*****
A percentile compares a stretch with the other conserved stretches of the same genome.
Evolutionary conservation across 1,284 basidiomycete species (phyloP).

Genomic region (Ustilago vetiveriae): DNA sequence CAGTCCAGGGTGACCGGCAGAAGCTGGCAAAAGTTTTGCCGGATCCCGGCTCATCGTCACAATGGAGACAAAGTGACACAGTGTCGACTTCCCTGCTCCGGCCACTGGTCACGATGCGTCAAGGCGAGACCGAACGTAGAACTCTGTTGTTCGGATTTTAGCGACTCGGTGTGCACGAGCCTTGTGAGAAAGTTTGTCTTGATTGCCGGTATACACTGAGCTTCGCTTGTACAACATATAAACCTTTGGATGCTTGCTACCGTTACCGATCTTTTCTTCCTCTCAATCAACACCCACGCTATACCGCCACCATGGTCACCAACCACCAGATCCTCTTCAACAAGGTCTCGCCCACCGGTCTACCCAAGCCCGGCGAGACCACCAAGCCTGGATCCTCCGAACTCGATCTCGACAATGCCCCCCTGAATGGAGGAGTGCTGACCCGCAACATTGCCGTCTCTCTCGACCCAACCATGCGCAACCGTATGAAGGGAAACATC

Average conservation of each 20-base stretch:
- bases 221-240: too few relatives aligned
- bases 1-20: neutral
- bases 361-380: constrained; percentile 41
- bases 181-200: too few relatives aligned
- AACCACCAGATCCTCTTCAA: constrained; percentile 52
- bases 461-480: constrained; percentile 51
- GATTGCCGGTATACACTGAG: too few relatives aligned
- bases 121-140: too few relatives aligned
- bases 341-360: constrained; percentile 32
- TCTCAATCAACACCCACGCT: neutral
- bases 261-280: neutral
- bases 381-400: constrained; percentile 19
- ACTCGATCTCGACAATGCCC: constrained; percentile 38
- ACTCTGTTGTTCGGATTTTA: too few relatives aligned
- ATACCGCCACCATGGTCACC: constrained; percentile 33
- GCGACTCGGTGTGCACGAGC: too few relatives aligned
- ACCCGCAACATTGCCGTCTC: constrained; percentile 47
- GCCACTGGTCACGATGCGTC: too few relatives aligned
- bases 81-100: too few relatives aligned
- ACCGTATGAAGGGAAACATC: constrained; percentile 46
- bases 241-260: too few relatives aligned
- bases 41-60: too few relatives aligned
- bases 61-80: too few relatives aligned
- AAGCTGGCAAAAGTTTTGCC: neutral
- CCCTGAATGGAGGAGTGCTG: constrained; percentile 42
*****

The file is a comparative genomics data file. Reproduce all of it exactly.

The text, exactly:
A percentile compares a stretch with the other conserved stretches of the same genome.
Evolutionary conservation across 1,284 basidiomycete species (phyloP).

Genomic region (Ustilago vetiveriae): DNA sequence CAGTCCAGGGTGACCGGCAGAAGCTGGCAAAAGTTTTGCCGGATCCCGGCTCATCGTCACAATGGAGACAAAGTGACACAGTGTCGACTTCCCTGCTCCGGCCACTGGTCACGATGCGTCAAGGCGAGACCGAACGTAGAACTCTGTTGTTCGGATTTTAGCGACTCGGTGTGCACGAGCCTTGTGAGAAAGTTTGTCTTGATTGCCGGTATACACTGAGCTTCGCTTGTACAACATATAAACCTTTGGATGCTTGCTACCGTTACCGATCTTTTCTTCCTCTCAATCAACACCCACGCTATACCGCCACCATGGTCACCAACCACCAGATCCTCTTCAACAAGGTCTCGCCCACCGGTCTACCCAAGCCCGGCGAGACCACCAAGCCTGGATCCTCCGAACTCGATCTCGACAATGCCCCCCTGAATGGAGGAGTGCTGACCCGCAACATTGCCGTCTCTCTCGACCCAACCATGCGCAACCGTATGAAGGGAAACATC

Average conservation of each 20-base stretch:
- bases 221-240: too few relatives aligned
- bases 1-20: neutral
- bases 361-380: constrained; percentile 41
- bases 181-200: too few relatives aligned
- AACCACCAGATCCTCTTCAA: constrained; percentile 52
- bases 461-480: constrained; percentile 51
- GATTGCCGGTATACACTGAG: too few relatives aligned
- bases 121-140: too few relatives aligned
- bases 341-360: constrained; percentile 32
- TCTCAATCAACACCCACGCT: neutral
- bases 261-280: neutral
- bases 381-400: constrained; percentile 19
- ACTCGATCTCGACAATGCCC: constrained; percentile 38
- ACTCTGTTGTTCGGATTTTA: too few relatives aligned
- ATACCGCCACCATGGTCACC: constrained; percentile 33
- GCGACTCGGTGTGCACGAGC: too few relatives aligned
- ACCCGCAACATTGCCGTCTC: constrained; percentile 47
- GCCACTGGTCACGATGCGTC: too few relatives aligned
- bases 81-100: too few relatives aligned
- ACCGTATGAAGGGAAACATC: constrained; percentile 46
- bases 241-260: too few relatives aligned
- bases 41-60: too few relatives aligned
- bases 61-80: too few relatives aligned
- AAGCTGGCAAAAGTTTTGCC: neutral
- CCCTGAATGGAGGAGTGCTG: constrained; percentile 42